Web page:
The KAT6B gene contains instructions for creating a type of protein (enzyme) that is classified as a histone acetyltransferase. Its function is to modify histones, which are structural proteins that bind to and tightly wrap DNA, similar to a spool wrapped with thread. Histones help to give chromosomes their signature shape. They also help to control when gene instructions are read (expressed) so the right proteins are produced at the right time for our bodies to function properly. By modifying histones, the KAT6B enzyme helps to control and regulate the expression of many other genes and their proteins throughout the body and, consequently, is involved in many aspects of health and development. A variation in the KAT6B gene that affects its enzyme’s ability to work correctly can lead to a wide range of health issues.
Researchers are finding that the location of a disease-causing variant within the KAT6B gene can be associated more often with either GPS or SBBYS (genotype-phenotype correlations). Variants that cause GPS are commonly found at the beginning of a set of instructions (exon) in the KAT6B gene called exon 18. It is suspected these variants may cause the KAT6B enzyme to gain the ability to function in inappropriate ways. Variants that cause SBBYS are commonly found at the end of exon 18 and within exons 3, 7, 11, or 14-17. It is suspected these variants may cause the KAT6B enzyme to lose its ability to function.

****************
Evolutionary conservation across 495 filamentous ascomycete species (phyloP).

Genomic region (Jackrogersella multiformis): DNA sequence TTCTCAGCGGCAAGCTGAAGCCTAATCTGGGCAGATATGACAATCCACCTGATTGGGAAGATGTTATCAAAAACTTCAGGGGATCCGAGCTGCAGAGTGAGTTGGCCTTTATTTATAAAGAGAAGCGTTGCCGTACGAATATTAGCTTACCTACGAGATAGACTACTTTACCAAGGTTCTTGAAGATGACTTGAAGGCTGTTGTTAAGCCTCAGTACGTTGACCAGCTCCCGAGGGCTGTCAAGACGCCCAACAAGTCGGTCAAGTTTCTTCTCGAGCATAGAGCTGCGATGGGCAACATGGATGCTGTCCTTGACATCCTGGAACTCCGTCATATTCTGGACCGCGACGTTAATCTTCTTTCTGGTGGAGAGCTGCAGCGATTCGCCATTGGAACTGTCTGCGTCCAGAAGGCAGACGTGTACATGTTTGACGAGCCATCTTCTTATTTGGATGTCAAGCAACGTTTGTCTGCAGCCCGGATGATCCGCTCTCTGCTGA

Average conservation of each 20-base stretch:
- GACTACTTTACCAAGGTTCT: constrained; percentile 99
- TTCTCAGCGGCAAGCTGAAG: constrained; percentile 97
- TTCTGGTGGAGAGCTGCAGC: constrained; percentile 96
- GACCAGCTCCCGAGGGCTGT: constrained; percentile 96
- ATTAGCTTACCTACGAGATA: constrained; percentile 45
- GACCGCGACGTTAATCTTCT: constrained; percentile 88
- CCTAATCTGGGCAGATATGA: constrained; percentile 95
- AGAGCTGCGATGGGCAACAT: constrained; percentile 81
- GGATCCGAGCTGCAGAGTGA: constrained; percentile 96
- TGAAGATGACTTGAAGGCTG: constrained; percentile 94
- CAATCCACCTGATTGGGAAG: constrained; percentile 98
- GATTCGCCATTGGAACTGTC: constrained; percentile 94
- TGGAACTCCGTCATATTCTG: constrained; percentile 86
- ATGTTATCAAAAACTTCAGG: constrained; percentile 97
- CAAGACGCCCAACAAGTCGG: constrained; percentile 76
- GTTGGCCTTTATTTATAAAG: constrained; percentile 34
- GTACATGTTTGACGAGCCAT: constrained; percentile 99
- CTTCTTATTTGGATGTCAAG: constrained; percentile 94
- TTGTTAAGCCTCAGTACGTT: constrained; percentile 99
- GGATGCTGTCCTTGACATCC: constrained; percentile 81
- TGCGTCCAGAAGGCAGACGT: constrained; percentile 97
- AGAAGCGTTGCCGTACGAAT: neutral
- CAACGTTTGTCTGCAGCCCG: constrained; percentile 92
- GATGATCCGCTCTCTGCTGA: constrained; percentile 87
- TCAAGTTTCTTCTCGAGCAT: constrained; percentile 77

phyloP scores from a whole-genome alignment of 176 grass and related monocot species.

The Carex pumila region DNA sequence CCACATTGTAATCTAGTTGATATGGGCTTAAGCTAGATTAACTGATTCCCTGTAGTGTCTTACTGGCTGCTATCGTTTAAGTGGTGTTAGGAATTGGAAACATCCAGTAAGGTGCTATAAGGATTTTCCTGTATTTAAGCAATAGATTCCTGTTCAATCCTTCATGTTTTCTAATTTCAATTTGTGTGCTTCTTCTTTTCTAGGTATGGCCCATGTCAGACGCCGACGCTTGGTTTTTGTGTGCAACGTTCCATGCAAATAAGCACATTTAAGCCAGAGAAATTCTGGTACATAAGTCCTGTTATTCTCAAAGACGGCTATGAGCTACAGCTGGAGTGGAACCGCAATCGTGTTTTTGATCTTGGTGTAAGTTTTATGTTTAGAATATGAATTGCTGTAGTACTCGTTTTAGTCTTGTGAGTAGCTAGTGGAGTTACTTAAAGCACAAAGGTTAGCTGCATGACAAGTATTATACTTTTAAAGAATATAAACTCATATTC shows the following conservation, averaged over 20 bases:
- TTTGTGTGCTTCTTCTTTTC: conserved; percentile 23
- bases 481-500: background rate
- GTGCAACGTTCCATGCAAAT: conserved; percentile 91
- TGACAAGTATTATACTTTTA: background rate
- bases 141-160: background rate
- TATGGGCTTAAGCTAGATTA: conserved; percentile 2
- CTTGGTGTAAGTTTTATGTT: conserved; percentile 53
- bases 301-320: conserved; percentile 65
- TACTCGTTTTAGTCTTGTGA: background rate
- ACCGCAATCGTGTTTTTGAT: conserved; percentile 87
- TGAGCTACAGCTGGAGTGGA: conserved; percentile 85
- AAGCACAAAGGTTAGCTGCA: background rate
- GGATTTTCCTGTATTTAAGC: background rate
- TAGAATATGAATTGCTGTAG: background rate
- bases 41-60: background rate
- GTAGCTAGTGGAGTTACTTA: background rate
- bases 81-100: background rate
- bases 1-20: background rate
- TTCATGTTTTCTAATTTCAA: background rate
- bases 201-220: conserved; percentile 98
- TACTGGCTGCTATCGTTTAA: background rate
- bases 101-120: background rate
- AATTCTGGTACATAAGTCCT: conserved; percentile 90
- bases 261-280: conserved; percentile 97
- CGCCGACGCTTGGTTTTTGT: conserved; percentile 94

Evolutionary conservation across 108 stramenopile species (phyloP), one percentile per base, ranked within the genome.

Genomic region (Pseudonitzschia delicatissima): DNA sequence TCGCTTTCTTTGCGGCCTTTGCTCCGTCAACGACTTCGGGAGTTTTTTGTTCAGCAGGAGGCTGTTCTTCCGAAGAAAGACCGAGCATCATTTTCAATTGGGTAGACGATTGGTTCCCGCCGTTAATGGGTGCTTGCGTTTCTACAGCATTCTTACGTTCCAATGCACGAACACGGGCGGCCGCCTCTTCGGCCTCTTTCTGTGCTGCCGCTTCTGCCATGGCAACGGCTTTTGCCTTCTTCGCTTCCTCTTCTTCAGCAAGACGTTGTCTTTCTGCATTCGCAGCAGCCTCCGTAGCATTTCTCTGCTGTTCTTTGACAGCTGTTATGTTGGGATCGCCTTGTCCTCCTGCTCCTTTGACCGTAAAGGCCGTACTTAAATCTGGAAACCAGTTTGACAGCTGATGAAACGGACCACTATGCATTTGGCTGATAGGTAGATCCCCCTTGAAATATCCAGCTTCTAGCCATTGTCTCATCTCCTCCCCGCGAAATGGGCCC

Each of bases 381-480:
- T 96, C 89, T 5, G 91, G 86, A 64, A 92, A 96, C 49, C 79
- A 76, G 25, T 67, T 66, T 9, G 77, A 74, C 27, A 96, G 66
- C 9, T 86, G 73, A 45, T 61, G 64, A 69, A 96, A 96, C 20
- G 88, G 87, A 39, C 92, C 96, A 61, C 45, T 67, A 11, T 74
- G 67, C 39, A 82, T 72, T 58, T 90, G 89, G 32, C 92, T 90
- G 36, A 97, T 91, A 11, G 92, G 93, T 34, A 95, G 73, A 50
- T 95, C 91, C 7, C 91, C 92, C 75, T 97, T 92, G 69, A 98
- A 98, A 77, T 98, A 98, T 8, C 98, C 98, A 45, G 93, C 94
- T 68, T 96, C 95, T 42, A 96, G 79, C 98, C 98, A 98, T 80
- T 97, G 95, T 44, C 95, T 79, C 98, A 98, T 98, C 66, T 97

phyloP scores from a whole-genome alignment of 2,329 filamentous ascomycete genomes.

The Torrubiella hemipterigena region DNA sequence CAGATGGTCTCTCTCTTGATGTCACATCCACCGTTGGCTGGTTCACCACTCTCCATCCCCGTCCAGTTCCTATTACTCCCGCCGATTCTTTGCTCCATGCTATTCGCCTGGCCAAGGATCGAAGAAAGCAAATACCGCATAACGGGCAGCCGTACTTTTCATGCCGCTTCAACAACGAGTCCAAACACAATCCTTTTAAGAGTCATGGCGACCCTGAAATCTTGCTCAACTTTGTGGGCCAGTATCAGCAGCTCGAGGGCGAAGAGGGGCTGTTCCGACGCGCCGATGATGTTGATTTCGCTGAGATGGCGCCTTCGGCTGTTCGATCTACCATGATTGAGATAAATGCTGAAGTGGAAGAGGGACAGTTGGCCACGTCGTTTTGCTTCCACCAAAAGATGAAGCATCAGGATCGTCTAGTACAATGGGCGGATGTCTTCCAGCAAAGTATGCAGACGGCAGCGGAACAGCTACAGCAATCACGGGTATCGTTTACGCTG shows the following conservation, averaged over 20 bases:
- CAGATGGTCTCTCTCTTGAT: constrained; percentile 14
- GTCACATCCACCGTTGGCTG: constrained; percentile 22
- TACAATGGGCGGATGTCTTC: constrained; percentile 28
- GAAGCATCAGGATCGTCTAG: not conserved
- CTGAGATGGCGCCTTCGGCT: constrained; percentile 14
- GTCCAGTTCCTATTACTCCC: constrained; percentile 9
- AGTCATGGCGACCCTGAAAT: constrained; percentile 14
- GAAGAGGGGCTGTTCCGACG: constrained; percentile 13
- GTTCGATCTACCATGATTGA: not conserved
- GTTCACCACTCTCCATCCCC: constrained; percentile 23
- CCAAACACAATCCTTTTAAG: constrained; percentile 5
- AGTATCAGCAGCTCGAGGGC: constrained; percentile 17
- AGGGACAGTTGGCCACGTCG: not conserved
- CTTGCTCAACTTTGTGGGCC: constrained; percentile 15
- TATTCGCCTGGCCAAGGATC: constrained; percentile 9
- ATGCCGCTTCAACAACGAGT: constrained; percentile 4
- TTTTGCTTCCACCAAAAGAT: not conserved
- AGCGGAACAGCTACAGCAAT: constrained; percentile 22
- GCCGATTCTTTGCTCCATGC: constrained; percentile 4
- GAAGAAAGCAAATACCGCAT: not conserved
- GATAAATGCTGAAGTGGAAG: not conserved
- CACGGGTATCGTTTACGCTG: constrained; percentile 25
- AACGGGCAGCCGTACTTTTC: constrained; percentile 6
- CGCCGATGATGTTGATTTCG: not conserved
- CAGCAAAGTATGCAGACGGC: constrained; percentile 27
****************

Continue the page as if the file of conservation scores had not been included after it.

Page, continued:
In cases where a variation in the KAT6B gene causes a disorder, it almost always occurs as a new (sporadic or de novo) mutation, which means it occurred randomly in that child without either parent having the mutation. Since the disorder is usually not inherited from or “carried” by a parent, it’s estimated there is a 1% risk of the mutation reoccurring in another child from the same parents.
If a person with a KAT6B-related disorder were to have a child, they could pass the altered KAT6B gene on to their children through autosomal dominant inheritance. Genetic diseases are determined by the combination of genes for a particular trait that are on the chromosomes received from the father and the mother. Dominant genetic disorders occur when only a single copy of a non-working gene is necessary for the appearance of the disease. The non-working gene can be inherited from either parent or can be the result of a new mutation (gene change) in the affected individual. The risk of passing the non-working gene from affected parent to offspring is 50% for each pregnancy. The risk is the same for males and females.